Colombia's soccer player James Rodriguez waves to fans (not pictured) during his presentation at the Santiago Bernabeu stadium in Madrid, July 22, 2014. Photo by Juan Medina, Reuters.
MADRID - Real Madrid have signed Colombia midfielder James Rodriguez from Monaco on a six-year contract, the La Liga club said on Tuesday.
"Real Madrid and AS Monaco have reached an agreement for the transfer of James Rodriguez that will see keep him at the club for the next six seasons," Real said in a statement on their website.
The World Cup's Golden Boot winner with six goals, who will be presented at the Bernabeu later on Tuesday, is Real's second major signing of the transfer window after Germany midfielder Toni Kroos from Bayern Munich.
No details of the fee for Rodriguez were disclosed but media reports said it was around 80 million euros ($107.9 million).
Rodriguez, 23, first came to Europe in 2010 after signing for Porto and won the Portuguese league three years in a row before joining Monaco last year.
His performances for Colombia at the World Cup prompted a move by Real for Rodriguez who pushed Monaco for the chance to play for the Spanish giants.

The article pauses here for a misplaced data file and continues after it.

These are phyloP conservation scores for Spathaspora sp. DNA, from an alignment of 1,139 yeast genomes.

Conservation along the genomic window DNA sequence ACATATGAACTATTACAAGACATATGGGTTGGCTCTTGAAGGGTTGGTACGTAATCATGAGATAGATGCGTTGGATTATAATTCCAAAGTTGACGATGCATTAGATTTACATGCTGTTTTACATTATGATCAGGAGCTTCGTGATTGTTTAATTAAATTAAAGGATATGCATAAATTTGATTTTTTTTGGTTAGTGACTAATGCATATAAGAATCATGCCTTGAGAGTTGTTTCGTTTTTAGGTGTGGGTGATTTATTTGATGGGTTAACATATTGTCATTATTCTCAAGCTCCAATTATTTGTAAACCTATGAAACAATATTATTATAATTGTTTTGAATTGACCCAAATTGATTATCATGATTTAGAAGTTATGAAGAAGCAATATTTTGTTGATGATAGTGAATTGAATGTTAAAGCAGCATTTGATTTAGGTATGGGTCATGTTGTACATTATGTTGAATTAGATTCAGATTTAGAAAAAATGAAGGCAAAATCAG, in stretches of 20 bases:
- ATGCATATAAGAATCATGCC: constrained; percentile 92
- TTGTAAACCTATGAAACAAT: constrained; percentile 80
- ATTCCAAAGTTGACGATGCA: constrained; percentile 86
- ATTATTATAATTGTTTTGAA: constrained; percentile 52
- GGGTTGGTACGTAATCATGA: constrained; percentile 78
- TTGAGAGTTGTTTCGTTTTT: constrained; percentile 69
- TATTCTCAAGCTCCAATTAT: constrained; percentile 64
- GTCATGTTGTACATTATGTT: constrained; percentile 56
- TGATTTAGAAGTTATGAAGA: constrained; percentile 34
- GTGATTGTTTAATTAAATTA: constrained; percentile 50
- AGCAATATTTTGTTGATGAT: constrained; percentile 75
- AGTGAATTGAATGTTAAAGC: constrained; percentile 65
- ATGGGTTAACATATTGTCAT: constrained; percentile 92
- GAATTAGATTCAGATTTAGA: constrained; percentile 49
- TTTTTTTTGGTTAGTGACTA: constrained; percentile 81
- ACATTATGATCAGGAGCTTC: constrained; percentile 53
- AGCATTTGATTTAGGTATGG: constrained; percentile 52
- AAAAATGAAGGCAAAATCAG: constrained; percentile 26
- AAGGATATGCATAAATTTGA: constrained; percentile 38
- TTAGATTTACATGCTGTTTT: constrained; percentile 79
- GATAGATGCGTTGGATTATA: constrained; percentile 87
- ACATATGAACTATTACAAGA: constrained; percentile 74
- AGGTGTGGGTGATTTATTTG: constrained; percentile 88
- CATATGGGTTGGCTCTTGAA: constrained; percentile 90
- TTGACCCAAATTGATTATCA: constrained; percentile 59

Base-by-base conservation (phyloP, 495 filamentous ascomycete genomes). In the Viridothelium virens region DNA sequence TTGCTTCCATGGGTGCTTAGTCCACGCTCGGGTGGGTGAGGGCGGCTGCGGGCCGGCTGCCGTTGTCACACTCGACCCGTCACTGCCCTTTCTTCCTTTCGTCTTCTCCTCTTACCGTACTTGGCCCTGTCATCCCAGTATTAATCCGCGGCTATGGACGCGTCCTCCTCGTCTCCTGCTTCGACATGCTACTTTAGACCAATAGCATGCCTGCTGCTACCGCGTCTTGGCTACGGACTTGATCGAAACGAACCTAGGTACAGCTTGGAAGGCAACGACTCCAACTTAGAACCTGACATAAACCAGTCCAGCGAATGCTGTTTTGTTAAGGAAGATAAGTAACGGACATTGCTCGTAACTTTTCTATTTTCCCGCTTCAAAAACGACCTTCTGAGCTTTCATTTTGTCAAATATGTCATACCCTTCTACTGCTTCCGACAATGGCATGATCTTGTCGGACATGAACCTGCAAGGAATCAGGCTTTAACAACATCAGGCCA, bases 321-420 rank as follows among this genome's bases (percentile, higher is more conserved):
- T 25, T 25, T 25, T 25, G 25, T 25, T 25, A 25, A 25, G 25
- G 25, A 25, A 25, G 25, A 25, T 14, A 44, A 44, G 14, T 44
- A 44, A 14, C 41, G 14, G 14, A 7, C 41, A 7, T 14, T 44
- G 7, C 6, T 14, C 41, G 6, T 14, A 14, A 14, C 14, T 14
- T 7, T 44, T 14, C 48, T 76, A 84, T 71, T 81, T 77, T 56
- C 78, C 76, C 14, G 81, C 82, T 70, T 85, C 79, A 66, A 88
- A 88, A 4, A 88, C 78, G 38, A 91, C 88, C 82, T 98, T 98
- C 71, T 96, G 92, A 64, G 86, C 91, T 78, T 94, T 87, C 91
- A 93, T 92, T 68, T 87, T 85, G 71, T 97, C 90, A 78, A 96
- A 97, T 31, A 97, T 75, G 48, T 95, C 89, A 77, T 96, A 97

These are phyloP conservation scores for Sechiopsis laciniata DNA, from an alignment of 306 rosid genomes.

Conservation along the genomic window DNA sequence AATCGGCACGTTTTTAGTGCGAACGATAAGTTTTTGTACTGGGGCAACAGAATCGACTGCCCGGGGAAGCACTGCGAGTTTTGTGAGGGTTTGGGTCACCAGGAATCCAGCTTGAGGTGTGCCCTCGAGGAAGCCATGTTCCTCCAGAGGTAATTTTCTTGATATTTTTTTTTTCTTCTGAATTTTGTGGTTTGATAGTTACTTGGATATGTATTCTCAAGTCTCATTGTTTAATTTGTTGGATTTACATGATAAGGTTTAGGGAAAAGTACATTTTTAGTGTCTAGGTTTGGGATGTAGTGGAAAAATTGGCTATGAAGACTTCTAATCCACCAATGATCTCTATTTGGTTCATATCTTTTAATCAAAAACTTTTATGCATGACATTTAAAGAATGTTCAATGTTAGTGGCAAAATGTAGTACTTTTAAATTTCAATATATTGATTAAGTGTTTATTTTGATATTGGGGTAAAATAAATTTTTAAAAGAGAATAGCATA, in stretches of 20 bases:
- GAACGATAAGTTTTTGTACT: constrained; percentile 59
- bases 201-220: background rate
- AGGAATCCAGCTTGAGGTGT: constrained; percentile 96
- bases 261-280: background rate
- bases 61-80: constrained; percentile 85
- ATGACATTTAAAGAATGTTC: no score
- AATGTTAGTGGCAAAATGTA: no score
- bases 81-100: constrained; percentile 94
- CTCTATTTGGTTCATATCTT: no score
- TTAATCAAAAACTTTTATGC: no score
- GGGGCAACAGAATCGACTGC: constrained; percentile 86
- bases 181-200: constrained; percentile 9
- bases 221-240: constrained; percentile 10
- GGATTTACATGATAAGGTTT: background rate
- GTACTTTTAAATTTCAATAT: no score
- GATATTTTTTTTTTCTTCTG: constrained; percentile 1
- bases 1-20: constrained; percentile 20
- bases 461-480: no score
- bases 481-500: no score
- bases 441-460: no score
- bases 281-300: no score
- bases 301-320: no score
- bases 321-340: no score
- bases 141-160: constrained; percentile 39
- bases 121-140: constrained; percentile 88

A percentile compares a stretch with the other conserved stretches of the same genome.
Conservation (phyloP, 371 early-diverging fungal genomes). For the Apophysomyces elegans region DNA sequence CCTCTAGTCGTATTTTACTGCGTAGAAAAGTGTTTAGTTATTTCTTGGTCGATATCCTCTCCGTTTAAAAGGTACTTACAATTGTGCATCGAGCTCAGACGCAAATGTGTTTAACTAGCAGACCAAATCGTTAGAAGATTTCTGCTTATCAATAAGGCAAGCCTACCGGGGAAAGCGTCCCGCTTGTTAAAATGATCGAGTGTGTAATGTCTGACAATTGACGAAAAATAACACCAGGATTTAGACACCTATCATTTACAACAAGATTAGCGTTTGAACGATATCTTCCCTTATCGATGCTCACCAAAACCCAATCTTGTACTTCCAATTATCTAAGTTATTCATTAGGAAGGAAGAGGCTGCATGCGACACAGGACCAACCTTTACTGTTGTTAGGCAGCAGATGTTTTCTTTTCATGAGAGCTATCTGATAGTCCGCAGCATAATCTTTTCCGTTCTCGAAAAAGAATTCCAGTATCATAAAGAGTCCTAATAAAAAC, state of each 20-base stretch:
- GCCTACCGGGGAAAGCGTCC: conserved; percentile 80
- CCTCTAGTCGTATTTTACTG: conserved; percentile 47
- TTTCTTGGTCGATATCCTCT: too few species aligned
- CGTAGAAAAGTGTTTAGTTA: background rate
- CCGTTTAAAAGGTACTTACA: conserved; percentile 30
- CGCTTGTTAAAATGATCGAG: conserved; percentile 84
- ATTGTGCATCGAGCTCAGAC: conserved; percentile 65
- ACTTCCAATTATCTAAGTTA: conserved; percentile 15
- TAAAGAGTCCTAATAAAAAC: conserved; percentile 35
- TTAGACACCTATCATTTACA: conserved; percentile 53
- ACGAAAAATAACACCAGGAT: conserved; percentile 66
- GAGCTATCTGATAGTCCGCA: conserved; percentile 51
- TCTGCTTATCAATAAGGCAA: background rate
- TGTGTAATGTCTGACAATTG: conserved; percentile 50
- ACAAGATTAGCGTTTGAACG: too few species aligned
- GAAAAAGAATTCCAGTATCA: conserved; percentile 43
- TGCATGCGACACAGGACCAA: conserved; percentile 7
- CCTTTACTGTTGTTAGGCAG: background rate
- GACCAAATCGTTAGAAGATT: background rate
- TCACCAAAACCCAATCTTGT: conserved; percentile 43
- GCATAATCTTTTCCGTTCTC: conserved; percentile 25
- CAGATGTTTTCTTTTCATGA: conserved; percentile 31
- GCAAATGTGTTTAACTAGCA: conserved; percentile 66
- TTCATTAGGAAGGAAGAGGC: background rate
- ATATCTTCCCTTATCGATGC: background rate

"AS Monaco is proud to have helped James Rodriguez reveal his talent to the world as he notably made his mark on the 2014 World Cup in Brazil winning the golden boot" Vadim Vasilyev, Vice-Chairman and CEO of Monaco, said in a statement.
"James is a fantastic player who achieved great things with AS Monaco. The Club had no intention to sell the player, however the time came when the solution of a transfer was considered to be the most beneficial solution for all parties. AS Monaco is proud to be a party to one of the most significant transfers in football history."
The arrival of Rodriguez could open the door for Angel Di Maria to leave Real.
Coach Carlo Ancelotti had wanted to keep him but the Argentine winger is believed to feel under-valued at the club.
Alvaro Morata has left for Juventus and defensive midfielder Casemiro has joined Porto on a season-long loan.
($1 = 0.7418 Euros) (Reporting by Tim Hanlon, Editing by Ed Osmond)